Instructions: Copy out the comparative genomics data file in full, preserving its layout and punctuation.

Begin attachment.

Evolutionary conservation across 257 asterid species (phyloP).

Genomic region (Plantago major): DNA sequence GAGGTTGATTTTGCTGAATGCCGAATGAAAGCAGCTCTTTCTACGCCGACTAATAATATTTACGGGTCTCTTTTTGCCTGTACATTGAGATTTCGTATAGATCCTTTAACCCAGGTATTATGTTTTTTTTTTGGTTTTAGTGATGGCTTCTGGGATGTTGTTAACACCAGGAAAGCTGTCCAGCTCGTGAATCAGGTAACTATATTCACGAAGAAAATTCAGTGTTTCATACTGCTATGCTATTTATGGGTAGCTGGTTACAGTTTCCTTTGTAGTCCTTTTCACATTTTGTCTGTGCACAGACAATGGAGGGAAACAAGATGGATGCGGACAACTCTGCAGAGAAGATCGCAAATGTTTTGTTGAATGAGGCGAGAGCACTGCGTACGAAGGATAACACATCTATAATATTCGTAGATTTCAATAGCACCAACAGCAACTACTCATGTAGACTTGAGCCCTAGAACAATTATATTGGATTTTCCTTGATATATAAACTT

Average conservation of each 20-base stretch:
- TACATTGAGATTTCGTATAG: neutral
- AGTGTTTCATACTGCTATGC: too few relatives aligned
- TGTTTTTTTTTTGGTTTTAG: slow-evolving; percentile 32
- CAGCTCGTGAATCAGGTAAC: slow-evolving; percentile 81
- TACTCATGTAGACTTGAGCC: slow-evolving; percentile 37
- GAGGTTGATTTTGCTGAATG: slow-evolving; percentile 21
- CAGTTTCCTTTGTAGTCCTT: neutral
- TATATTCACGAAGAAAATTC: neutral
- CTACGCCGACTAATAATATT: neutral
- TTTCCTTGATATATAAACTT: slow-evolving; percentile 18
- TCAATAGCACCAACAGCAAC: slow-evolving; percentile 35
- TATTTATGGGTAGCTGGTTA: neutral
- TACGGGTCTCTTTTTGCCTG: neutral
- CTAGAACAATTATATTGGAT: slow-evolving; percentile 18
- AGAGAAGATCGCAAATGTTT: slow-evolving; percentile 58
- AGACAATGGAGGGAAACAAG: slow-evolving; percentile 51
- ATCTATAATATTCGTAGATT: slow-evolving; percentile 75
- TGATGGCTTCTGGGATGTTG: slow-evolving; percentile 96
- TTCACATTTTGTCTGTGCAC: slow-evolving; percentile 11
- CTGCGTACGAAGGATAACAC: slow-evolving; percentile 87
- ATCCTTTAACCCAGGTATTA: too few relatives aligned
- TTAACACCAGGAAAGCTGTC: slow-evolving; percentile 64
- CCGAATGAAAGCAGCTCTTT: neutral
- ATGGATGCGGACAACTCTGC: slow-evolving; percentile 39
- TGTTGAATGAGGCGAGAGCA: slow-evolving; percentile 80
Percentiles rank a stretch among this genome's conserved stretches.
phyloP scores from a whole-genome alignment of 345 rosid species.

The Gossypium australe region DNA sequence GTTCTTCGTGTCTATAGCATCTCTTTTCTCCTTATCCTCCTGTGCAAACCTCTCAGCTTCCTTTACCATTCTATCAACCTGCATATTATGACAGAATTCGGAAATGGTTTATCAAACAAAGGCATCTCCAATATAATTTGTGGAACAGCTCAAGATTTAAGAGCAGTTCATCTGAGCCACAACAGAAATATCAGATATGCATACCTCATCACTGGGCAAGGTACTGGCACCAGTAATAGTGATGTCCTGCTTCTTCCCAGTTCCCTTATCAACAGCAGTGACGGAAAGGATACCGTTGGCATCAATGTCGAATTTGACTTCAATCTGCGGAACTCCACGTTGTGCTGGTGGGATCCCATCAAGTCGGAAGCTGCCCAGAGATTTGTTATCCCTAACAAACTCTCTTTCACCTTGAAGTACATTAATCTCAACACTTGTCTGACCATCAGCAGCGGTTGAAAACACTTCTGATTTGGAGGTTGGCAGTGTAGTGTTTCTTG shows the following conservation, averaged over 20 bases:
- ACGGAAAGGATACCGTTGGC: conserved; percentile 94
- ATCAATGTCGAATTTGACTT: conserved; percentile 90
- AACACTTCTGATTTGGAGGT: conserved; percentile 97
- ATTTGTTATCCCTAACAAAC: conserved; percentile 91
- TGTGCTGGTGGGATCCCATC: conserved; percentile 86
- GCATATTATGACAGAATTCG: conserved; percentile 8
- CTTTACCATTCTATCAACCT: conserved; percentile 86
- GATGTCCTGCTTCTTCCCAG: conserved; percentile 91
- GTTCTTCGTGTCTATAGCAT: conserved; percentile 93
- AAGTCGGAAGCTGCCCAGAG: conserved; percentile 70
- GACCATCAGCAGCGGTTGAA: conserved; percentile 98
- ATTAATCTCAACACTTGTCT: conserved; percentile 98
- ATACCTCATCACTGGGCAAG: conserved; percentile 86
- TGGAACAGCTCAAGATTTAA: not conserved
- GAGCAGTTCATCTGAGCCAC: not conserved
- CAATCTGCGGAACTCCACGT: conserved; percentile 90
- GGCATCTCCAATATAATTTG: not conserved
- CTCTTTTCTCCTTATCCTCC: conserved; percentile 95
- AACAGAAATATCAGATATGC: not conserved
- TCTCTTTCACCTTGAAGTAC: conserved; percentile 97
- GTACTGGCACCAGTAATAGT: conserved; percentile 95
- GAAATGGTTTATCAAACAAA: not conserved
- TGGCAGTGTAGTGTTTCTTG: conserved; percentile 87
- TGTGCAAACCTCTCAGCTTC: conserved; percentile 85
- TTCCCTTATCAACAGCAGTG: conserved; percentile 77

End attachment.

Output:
Evolutionary conservation across 257 asterid species (phyloP).

Genomic region (Plantago major): DNA sequence GAGGTTGATTTTGCTGAATGCCGAATGAAAGCAGCTCTTTCTACGCCGACTAATAATATTTACGGGTCTCTTTTTGCCTGTACATTGAGATTTCGTATAGATCCTTTAACCCAGGTATTATGTTTTTTTTTTGGTTTTAGTGATGGCTTCTGGGATGTTGTTAACACCAGGAAAGCTGTCCAGCTCGTGAATCAGGTAACTATATTCACGAAGAAAATTCAGTGTTTCATACTGCTATGCTATTTATGGGTAGCTGGTTACAGTTTCCTTTGTAGTCCTTTTCACATTTTGTCTGTGCACAGACAATGGAGGGAAACAAGATGGATGCGGACAACTCTGCAGAGAAGATCGCAAATGTTTTGTTGAATGAGGCGAGAGCACTGCGTACGAAGGATAACACATCTATAATATTCGTAGATTTCAATAGCACCAACAGCAACTACTCATGTAGACTTGAGCCCTAGAACAATTATATTGGATTTTCCTTGATATATAAACTT

Average conservation of each 20-base stretch:
- TACATTGAGATTTCGTATAG: neutral
- AGTGTTTCATACTGCTATGC: too few relatives aligned
- TGTTTTTTTTTTGGTTTTAG: slow-evolving; percentile 32
- CAGCTCGTGAATCAGGTAAC: slow-evolving; percentile 81
- TACTCATGTAGACTTGAGCC: slow-evolving; percentile 37
- GAGGTTGATTTTGCTGAATG: slow-evolving; percentile 21
- CAGTTTCCTTTGTAGTCCTT: neutral
- TATATTCACGAAGAAAATTC: neutral
- CTACGCCGACTAATAATATT: neutral
- TTTCCTTGATATATAAACTT: slow-evolving; percentile 18
- TCAATAGCACCAACAGCAAC: slow-evolving; percentile 35
- TATTTATGGGTAGCTGGTTA: neutral
- TACGGGTCTCTTTTTGCCTG: neutral
- CTAGAACAATTATATTGGAT: slow-evolving; percentile 18
- AGAGAAGATCGCAAATGTTT: slow-evolving; percentile 58
- AGACAATGGAGGGAAACAAG: slow-evolving; percentile 51
- ATCTATAATATTCGTAGATT: slow-evolving; percentile 75
- TGATGGCTTCTGGGATGTTG: slow-evolving; percentile 96
- TTCACATTTTGTCTGTGCAC: slow-evolving; percentile 11
- CTGCGTACGAAGGATAACAC: slow-evolving; percentile 87
- ATCCTTTAACCCAGGTATTA: too few relatives aligned
- TTAACACCAGGAAAGCTGTC: slow-evolving; percentile 64
- CCGAATGAAAGCAGCTCTTT: neutral
- ATGGATGCGGACAACTCTGC: slow-evolving; percentile 39
- TGTTGAATGAGGCGAGAGCA: slow-evolving; percentile 80
Percentiles rank a stretch among this genome's conserved stretches.
phyloP scores from a whole-genome alignment of 345 rosid species.

The Gossypium australe region DNA sequence GTTCTTCGTGTCTATAGCATCTCTTTTCTCCTTATCCTCCTGTGCAAACCTCTCAGCTTCCTTTACCATTCTATCAACCTGCATATTATGACAGAATTCGGAAATGGTTTATCAAACAAAGGCATCTCCAATATAATTTGTGGAACAGCTCAAGATTTAAGAGCAGTTCATCTGAGCCACAACAGAAATATCAGATATGCATACCTCATCACTGGGCAAGGTACTGGCACCAGTAATAGTGATGTCCTGCTTCTTCCCAGTTCCCTTATCAACAGCAGTGACGGAAAGGATACCGTTGGCATCAATGTCGAATTTGACTTCAATCTGCGGAACTCCACGTTGTGCTGGTGGGATCCCATCAAGTCGGAAGCTGCCCAGAGATTTGTTATCCCTAACAAACTCTCTTTCACCTTGAAGTACATTAATCTCAACACTTGTCTGACCATCAGCAGCGGTTGAAAACACTTCTGATTTGGAGGTTGGCAGTGTAGTGTTTCTTG shows the following conservation, averaged over 20 bases:
- ACGGAAAGGATACCGTTGGC: conserved; percentile 94
- ATCAATGTCGAATTTGACTT: conserved; percentile 90
- AACACTTCTGATTTGGAGGT: conserved; percentile 97
- ATTTGTTATCCCTAACAAAC: conserved; percentile 91
- TGTGCTGGTGGGATCCCATC: conserved; percentile 86
- GCATATTATGACAGAATTCG: conserved; percentile 8
- CTTTACCATTCTATCAACCT: conserved; percentile 86
- GATGTCCTGCTTCTTCCCAG: conserved; percentile 91
- GTTCTTCGTGTCTATAGCAT: conserved; percentile 93
- AAGTCGGAAGCTGCCCAGAG: conserved; percentile 70
- GACCATCAGCAGCGGTTGAA: conserved; percentile 98
- ATTAATCTCAACACTTGTCT: conserved; percentile 98
- ATACCTCATCACTGGGCAAG: conserved; percentile 86
- TGGAACAGCTCAAGATTTAA: not conserved
- GAGCAGTTCATCTGAGCCAC: not conserved
- CAATCTGCGGAACTCCACGT: conserved; percentile 90
- GGCATCTCCAATATAATTTG: not conserved
- CTCTTTTCTCCTTATCCTCC: conserved; percentile 95
- AACAGAAATATCAGATATGC: not conserved
- TCTCTTTCACCTTGAAGTAC: conserved; percentile 97
- GTACTGGCACCAGTAATAGT: conserved; percentile 95
- GAAATGGTTTATCAAACAAA: not conserved
- TGGCAGTGTAGTGTTTCTTG: conserved; percentile 87
- TGTGCAAACCTCTCAGCTTC: conserved; percentile 85
- TTCCCTTATCAACAGCAGTG: conserved; percentile 77